Professor Cheng Heping from the College of Future Technology, spoke as the teacher representative and gave the most sincere congratulations and best wishes to all graduates. Cheng, who is a cellular biologist and biophysicist now, recalled his school years at PKU through the analogy of “opening doors”, where he explored different majors and received degrees in multiple fields. Drawing from his own experience in scientific research and discovering calcium sparks, he encouraged graduates to “open one more door”, to keep faith in themselves, to stay curious about the world and to keep alive young spirits. “The human body is so fantastic, the world so enormous and the universe so infinite, that they leave us with endless subjects to explore and discover, and summon countless young talents to contribute efforts and devote themselves,” he expressed emotionally. By comparing today’s students with young pioneers in China 100 years ago, he expects the new generation to similarly take up responsibilities and duties due to their families and country, to courageously open door after door, and to embrace the splendid life given to all of us.
Sun Shuo, a graduate representative from the School of Journalism and Communication, addressed the audience. She linked together her four-year experience at PKU with a humble term: point-position. The term, which can refer to something ranging from the number filled out on the university application form (e.g. 10001 for Peking University) to where attendees were exactly seated at the graduation ceremony, was interpreted by her in the abstract as a device to record points that marked changing trajectories during her four years of growth. Meanwhile, Sun shared her beliefs that each of us should find our own “point-position”, and that every tiny “point-position” can amass into a powerful force strong enough to drive the great rejuvenation of the Chinese nation. “Please believe that this young generation, like our forefathers, will live up to heavy expectations, live up to the times, live up to the era, and strive forever,” she exclaimed.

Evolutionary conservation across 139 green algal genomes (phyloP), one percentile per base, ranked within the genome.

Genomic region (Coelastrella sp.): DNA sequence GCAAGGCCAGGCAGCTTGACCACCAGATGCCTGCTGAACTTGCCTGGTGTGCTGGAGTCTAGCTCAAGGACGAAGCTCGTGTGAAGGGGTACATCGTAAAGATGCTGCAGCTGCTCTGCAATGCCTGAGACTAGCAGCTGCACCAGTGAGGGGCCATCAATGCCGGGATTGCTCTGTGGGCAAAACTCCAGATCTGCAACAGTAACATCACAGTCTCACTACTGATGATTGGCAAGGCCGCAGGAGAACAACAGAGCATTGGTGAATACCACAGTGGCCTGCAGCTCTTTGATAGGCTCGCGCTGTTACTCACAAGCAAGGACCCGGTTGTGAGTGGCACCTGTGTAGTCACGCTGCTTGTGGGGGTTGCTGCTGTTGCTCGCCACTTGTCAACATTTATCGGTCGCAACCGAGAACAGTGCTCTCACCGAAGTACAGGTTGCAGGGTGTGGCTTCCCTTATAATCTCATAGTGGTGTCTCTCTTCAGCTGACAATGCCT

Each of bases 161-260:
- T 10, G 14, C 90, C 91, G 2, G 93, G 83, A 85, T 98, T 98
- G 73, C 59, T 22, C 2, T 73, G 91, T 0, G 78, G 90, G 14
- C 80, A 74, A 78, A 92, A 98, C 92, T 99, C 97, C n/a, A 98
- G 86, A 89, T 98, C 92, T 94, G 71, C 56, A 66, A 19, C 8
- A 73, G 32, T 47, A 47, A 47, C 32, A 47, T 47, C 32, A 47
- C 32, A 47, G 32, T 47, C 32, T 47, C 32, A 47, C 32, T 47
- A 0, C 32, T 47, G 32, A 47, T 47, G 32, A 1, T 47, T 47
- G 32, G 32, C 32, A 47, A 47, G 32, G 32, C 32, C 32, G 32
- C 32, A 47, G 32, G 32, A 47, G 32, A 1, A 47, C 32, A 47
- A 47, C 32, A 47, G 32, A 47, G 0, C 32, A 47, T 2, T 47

In addition, a video containing heartfelt congratulations and farewell messages from faculty members and staff was screened. The undergraduate representatives also presented parents, faculty members and staff, high school principals, and scholarship donors with bouquets to show their gratitude.
The graduation ceremony wrapped up with a chorus of the well-beloved tune “My Love for Yanyuan Garden”, a moving broadcast to the Yanyuan campus which has served as a container of vibrant memories, a birthplace of opportunities, and cradle of life anew.